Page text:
Chip
    Hi Chip,
    first of all thanks for reply.
    Regarding you question, How is the unity gain buffer will help if I still have only single power supply? I still have to make this "DC coupling" to center the source on (3.3/2)DC...
    Do you think that I should add a unity-gain buffer before the preamp\active-filter?

    Suggestion 1:
    I already saw your post, that's really interesting. I am using the sgtl5000_1.adcHighPassFilterDisable(); the High freq. noises are pretty gone but It doesnt affect the 1Khz noise..

    Suggestion 2:
    Currently all the Line-In GND are grounded together to the Teensy GND, together with the bottom of C2, Do you mean that I need to separate this?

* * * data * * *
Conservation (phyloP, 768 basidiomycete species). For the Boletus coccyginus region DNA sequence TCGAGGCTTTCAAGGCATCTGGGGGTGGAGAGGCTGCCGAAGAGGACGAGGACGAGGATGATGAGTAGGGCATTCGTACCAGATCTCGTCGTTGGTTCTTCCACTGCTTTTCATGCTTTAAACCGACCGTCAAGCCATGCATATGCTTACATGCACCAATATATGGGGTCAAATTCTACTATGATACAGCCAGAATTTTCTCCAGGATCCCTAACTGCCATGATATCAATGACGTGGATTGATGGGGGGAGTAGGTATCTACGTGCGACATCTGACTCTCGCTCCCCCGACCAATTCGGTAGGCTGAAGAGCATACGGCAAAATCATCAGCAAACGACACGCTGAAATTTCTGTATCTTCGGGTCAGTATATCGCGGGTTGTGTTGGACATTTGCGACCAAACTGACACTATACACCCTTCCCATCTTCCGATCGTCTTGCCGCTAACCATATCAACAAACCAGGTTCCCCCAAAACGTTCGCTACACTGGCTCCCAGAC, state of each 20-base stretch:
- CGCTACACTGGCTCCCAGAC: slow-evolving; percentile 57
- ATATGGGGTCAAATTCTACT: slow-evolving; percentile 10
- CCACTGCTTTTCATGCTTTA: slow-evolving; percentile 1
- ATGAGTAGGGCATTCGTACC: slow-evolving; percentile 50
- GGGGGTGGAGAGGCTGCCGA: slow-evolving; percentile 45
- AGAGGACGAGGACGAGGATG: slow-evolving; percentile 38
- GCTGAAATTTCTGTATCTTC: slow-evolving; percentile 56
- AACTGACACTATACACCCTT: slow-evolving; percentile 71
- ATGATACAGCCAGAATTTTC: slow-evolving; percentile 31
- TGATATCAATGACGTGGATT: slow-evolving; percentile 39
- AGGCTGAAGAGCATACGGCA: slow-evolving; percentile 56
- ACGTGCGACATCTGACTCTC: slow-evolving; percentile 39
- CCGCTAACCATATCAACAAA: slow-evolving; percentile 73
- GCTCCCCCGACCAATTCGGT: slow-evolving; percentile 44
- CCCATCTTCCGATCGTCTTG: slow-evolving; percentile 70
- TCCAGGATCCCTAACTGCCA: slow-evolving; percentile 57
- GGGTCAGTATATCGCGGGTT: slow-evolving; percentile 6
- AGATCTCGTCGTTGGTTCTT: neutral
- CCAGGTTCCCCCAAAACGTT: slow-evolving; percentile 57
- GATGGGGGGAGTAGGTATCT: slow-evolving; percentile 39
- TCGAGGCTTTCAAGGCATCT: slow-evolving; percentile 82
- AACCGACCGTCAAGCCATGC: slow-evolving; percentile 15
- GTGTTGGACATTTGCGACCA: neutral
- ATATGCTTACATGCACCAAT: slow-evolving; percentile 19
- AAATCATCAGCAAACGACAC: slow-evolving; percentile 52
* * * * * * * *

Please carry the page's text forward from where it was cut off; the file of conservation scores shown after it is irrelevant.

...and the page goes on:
10. #10
    Quote Originally Posted by Blackaddr View Post
    I suggest you repeat your testing with a grounded input. This will isolate your piezo or wiring from picking up RF interference.

    Any chance the noise is coming from jitter or drift on the Teensy clocks? I'm thinking about switching my CODEC over to Master Mode in order to rule that out.
    LINE-IN shorted to GND to isolate the piezo, as you told : no 1K noise..
    Click image for larger version. 

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    regarding your question, Maybe Paul could answer this question?

    Quote Originally Posted by Blackaddr View Post
    I tried disabling the HP filter in the WM8731 and the noise went away. It's pretty clean now.

    @alonper: definitely disable that HP filter on your board and repeat your measurements with input line input grounded.
    I disabled the HP a week ago and some noises went away, but the 1K harmonics still appears..